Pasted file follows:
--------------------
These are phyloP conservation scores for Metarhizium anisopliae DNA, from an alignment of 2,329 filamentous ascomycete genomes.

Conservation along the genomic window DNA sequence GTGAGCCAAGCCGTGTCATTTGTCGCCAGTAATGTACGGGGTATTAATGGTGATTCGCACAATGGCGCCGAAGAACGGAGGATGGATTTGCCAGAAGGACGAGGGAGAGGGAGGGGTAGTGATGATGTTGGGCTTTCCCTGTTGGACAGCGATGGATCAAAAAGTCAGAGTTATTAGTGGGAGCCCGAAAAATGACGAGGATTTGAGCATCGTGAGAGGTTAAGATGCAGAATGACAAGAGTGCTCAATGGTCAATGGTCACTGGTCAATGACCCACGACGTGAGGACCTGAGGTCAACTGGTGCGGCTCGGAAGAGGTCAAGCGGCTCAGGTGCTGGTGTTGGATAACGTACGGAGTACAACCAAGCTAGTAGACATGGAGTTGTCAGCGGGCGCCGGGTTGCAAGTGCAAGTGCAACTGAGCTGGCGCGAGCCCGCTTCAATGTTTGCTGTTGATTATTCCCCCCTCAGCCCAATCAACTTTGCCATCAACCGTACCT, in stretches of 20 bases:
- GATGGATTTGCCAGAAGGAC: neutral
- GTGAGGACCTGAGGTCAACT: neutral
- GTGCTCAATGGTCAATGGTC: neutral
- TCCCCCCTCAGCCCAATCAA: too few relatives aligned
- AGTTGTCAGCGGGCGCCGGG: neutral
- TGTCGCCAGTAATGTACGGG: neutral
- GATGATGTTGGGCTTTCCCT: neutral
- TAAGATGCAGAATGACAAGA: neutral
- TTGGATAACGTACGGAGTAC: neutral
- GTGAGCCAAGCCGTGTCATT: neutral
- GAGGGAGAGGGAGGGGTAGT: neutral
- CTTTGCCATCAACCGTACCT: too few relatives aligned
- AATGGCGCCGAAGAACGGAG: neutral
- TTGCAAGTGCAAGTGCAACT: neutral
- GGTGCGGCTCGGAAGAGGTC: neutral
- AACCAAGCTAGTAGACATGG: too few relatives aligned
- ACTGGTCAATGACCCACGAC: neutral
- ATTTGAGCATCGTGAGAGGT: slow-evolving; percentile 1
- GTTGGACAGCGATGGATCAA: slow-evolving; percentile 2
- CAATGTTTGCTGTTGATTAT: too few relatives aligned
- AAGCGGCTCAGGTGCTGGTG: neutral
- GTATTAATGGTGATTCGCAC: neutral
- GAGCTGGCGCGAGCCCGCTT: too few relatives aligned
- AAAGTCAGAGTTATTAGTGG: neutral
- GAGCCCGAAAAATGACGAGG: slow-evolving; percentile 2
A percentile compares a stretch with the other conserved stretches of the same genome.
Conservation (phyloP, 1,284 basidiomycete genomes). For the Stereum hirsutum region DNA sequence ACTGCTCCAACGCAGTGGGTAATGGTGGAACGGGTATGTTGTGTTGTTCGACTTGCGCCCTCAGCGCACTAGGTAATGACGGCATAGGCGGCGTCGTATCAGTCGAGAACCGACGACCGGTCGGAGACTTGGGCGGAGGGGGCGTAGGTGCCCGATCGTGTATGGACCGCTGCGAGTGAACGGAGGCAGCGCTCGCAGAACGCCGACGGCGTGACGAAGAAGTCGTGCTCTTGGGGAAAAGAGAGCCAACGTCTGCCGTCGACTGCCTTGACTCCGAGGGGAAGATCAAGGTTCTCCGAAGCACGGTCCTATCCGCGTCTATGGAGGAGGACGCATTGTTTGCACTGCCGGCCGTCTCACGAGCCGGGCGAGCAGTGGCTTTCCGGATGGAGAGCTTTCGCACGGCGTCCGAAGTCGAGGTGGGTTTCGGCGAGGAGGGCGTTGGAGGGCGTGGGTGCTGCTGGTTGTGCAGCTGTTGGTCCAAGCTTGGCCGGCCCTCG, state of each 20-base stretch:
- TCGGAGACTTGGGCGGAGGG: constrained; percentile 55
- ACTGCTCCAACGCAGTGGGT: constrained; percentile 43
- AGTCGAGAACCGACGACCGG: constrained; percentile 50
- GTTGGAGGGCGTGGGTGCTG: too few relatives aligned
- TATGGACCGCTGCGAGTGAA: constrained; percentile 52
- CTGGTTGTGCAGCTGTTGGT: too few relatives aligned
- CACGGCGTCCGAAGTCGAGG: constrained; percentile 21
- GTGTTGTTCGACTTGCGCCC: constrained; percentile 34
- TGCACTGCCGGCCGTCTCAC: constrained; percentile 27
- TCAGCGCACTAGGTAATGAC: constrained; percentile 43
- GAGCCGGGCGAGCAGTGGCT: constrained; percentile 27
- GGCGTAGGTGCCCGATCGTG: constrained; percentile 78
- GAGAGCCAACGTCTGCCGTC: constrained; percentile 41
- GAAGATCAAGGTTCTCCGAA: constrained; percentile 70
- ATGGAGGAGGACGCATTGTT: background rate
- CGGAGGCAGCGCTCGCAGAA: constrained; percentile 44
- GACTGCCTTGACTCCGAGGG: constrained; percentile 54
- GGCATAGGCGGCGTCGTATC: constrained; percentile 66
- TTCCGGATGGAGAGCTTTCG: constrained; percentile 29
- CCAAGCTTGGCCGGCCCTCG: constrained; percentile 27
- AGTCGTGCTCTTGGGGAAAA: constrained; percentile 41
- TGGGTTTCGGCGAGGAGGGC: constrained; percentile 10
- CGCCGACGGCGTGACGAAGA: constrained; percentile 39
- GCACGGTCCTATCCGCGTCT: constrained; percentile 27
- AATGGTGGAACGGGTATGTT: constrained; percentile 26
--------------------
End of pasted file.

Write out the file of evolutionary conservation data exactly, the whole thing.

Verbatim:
These are phyloP conservation scores for Metarhizium anisopliae DNA, from an alignment of 2,329 filamentous ascomycete genomes.

Conservation along the genomic window DNA sequence GTGAGCCAAGCCGTGTCATTTGTCGCCAGTAATGTACGGGGTATTAATGGTGATTCGCACAATGGCGCCGAAGAACGGAGGATGGATTTGCCAGAAGGACGAGGGAGAGGGAGGGGTAGTGATGATGTTGGGCTTTCCCTGTTGGACAGCGATGGATCAAAAAGTCAGAGTTATTAGTGGGAGCCCGAAAAATGACGAGGATTTGAGCATCGTGAGAGGTTAAGATGCAGAATGACAAGAGTGCTCAATGGTCAATGGTCACTGGTCAATGACCCACGACGTGAGGACCTGAGGTCAACTGGTGCGGCTCGGAAGAGGTCAAGCGGCTCAGGTGCTGGTGTTGGATAACGTACGGAGTACAACCAAGCTAGTAGACATGGAGTTGTCAGCGGGCGCCGGGTTGCAAGTGCAAGTGCAACTGAGCTGGCGCGAGCCCGCTTCAATGTTTGCTGTTGATTATTCCCCCCTCAGCCCAATCAACTTTGCCATCAACCGTACCT, in stretches of 20 bases:
- GATGGATTTGCCAGAAGGAC: neutral
- GTGAGGACCTGAGGTCAACT: neutral
- GTGCTCAATGGTCAATGGTC: neutral
- TCCCCCCTCAGCCCAATCAA: too few relatives aligned
- AGTTGTCAGCGGGCGCCGGG: neutral
- TGTCGCCAGTAATGTACGGG: neutral
- GATGATGTTGGGCTTTCCCT: neutral
- TAAGATGCAGAATGACAAGA: neutral
- TTGGATAACGTACGGAGTAC: neutral
- GTGAGCCAAGCCGTGTCATT: neutral
- GAGGGAGAGGGAGGGGTAGT: neutral
- CTTTGCCATCAACCGTACCT: too few relatives aligned
- AATGGCGCCGAAGAACGGAG: neutral
- TTGCAAGTGCAAGTGCAACT: neutral
- GGTGCGGCTCGGAAGAGGTC: neutral
- AACCAAGCTAGTAGACATGG: too few relatives aligned
- ACTGGTCAATGACCCACGAC: neutral
- ATTTGAGCATCGTGAGAGGT: slow-evolving; percentile 1
- GTTGGACAGCGATGGATCAA: slow-evolving; percentile 2
- CAATGTTTGCTGTTGATTAT: too few relatives aligned
- AAGCGGCTCAGGTGCTGGTG: neutral
- GTATTAATGGTGATTCGCAC: neutral
- GAGCTGGCGCGAGCCCGCTT: too few relatives aligned
- AAAGTCAGAGTTATTAGTGG: neutral
- GAGCCCGAAAAATGACGAGG: slow-evolving; percentile 2
A percentile compares a stretch with the other conserved stretches of the same genome.
Conservation (phyloP, 1,284 basidiomycete genomes). For the Stereum hirsutum region DNA sequence ACTGCTCCAACGCAGTGGGTAATGGTGGAACGGGTATGTTGTGTTGTTCGACTTGCGCCCTCAGCGCACTAGGTAATGACGGCATAGGCGGCGTCGTATCAGTCGAGAACCGACGACCGGTCGGAGACTTGGGCGGAGGGGGCGTAGGTGCCCGATCGTGTATGGACCGCTGCGAGTGAACGGAGGCAGCGCTCGCAGAACGCCGACGGCGTGACGAAGAAGTCGTGCTCTTGGGGAAAAGAGAGCCAACGTCTGCCGTCGACTGCCTTGACTCCGAGGGGAAGATCAAGGTTCTCCGAAGCACGGTCCTATCCGCGTCTATGGAGGAGGACGCATTGTTTGCACTGCCGGCCGTCTCACGAGCCGGGCGAGCAGTGGCTTTCCGGATGGAGAGCTTTCGCACGGCGTCCGAAGTCGAGGTGGGTTTCGGCGAGGAGGGCGTTGGAGGGCGTGGGTGCTGCTGGTTGTGCAGCTGTTGGTCCAAGCTTGGCCGGCCCTCG, state of each 20-base stretch:
- TCGGAGACTTGGGCGGAGGG: constrained; percentile 55
- ACTGCTCCAACGCAGTGGGT: constrained; percentile 43
- AGTCGAGAACCGACGACCGG: constrained; percentile 50
- GTTGGAGGGCGTGGGTGCTG: too few relatives aligned
- TATGGACCGCTGCGAGTGAA: constrained; percentile 52
- CTGGTTGTGCAGCTGTTGGT: too few relatives aligned
- CACGGCGTCCGAAGTCGAGG: constrained; percentile 21
- GTGTTGTTCGACTTGCGCCC: constrained; percentile 34
- TGCACTGCCGGCCGTCTCAC: constrained; percentile 27
- TCAGCGCACTAGGTAATGAC: constrained; percentile 43
- GAGCCGGGCGAGCAGTGGCT: constrained; percentile 27
- GGCGTAGGTGCCCGATCGTG: constrained; percentile 78
- GAGAGCCAACGTCTGCCGTC: constrained; percentile 41
- GAAGATCAAGGTTCTCCGAA: constrained; percentile 70
- ATGGAGGAGGACGCATTGTT: background rate
- CGGAGGCAGCGCTCGCAGAA: constrained; percentile 44
- GACTGCCTTGACTCCGAGGG: constrained; percentile 54
- GGCATAGGCGGCGTCGTATC: constrained; percentile 66
- TTCCGGATGGAGAGCTTTCG: constrained; percentile 29
- CCAAGCTTGGCCGGCCCTCG: constrained; percentile 27
- AGTCGTGCTCTTGGGGAAAA: constrained; percentile 41
- TGGGTTTCGGCGAGGAGGGC: constrained; percentile 10
- CGCCGACGGCGTGACGAAGA: constrained; percentile 39
- GCACGGTCCTATCCGCGTCT: constrained; percentile 27
- AATGGTGGAACGGGTATGTT: constrained; percentile 26